Figure 5. Expression of PfHRPs in different P. falciparum lines over the intraerythrocytic life cycle.

(A) Quantity of HRP protein expression in parasites with varying proportion of ring stage of 5 P. falciparum lines. (B) Protein expression values relative to K1 for PfHRP in samples with 80–100% ring stage for 15 P. falciparum lines. (C) Quantity of HRP protein expression in parasites with varying proportion of ring stage for 5 P. falciparum lines normalised to K1. (D) Comparison of total pfhrp2 transcription and total expression of PfHRP across the intraerythrocytic life cycle for 5 parasite lines.

In contrast to transcription, protein levels did not appear to be related to the number of ring stage parasites (P > 0.05, Figure S3). The intraerythrocytic lifecycle stage at which the highest level of protein was present varied across strains (Figure 5A). Expression of PfHRP was observed to vary in different stages relative to the K1 control parasite (Figure 5C).

Correlation between transcription level of pfhrp2 and abundance of PfHRP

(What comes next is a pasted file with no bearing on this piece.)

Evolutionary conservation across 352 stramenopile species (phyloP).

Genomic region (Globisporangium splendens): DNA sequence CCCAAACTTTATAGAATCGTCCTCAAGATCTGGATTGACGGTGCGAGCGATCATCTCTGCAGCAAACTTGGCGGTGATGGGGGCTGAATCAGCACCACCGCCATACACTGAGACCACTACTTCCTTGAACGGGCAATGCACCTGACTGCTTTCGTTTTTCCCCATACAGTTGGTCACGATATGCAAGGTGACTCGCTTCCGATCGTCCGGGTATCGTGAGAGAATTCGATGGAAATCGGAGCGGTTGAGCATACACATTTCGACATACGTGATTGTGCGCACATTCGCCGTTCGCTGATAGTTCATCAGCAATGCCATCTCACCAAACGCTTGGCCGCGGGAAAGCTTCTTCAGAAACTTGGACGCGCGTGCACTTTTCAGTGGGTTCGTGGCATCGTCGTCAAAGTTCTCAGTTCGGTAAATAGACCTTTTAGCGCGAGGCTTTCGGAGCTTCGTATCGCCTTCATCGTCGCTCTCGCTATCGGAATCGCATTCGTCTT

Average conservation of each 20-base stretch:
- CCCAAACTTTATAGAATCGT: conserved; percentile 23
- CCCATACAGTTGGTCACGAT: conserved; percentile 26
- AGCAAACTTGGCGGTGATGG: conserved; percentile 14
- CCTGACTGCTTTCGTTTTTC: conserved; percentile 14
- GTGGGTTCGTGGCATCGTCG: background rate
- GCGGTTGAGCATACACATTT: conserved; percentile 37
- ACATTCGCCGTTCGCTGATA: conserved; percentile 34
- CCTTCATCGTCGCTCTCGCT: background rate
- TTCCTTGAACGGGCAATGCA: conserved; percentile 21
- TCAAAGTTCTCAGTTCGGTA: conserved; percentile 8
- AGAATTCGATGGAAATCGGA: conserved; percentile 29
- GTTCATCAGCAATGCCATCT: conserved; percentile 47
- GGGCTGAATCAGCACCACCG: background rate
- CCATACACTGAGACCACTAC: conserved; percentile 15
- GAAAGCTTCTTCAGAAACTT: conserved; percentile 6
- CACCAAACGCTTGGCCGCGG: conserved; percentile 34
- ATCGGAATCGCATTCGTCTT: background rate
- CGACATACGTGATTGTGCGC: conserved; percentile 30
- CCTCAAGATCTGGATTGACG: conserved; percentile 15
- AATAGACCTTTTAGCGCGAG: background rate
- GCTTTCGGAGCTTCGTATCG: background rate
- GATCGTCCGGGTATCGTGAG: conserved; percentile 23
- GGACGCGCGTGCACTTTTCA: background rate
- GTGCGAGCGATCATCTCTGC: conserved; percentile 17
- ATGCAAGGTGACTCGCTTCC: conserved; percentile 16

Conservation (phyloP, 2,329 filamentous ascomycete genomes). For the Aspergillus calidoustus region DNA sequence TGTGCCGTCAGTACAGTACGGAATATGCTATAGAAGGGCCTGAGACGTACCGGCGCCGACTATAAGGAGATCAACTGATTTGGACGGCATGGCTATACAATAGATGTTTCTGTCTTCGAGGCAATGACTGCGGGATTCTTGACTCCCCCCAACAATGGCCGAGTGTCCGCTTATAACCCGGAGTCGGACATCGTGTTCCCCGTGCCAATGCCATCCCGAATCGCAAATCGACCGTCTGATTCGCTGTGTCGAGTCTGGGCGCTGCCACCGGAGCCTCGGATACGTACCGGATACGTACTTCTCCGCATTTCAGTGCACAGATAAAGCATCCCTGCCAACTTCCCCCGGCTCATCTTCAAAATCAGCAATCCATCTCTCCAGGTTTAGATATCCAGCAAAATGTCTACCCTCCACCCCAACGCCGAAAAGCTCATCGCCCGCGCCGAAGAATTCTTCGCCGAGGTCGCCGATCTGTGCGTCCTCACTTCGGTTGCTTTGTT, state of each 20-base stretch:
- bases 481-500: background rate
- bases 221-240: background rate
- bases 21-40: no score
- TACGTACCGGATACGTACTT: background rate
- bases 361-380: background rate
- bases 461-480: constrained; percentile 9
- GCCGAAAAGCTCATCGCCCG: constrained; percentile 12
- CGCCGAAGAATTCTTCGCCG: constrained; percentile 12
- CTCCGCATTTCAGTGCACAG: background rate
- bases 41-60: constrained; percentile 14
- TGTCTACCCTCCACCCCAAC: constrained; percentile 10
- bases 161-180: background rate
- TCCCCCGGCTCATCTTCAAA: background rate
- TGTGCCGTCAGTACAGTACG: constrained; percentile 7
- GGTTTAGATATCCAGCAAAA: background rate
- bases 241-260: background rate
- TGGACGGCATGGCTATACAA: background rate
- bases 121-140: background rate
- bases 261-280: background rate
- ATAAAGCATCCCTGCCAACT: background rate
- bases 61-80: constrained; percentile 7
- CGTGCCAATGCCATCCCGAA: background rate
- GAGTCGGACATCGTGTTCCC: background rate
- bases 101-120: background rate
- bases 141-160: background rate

No significant correlation was observed between abundance of pfhrp2 transcripts and the level of PfHRP protein (P > 0.05, Figure 5D). For a sample size of five isolates where both transcription and protein abundance across the intraerythrocytic life cycle were determined, our data were not conclusive. A larger sample size may provide a better statistical analysis for examining the relationship between transcription and expression for this gene and protein.

Higher protein levels result in a lower detection limit on RDTs

The K1 and D6 parasite lines had a higher level of PfHRP protein at ring-stage than the Hb3 parasite line. These three parasite lines were used to test the sensitivity of three brands of malaria RDTs. When the parasite protein extracts were tested with the RDTs, K1 and D6 showed good detection sensitivity down to the maximum dilution of 1/300, while Hb3 tested negative when diluted below 1/100. The results confirm that samples with higher protein levels test positive in RDTs at higher dilutions than those with lower levels of protein.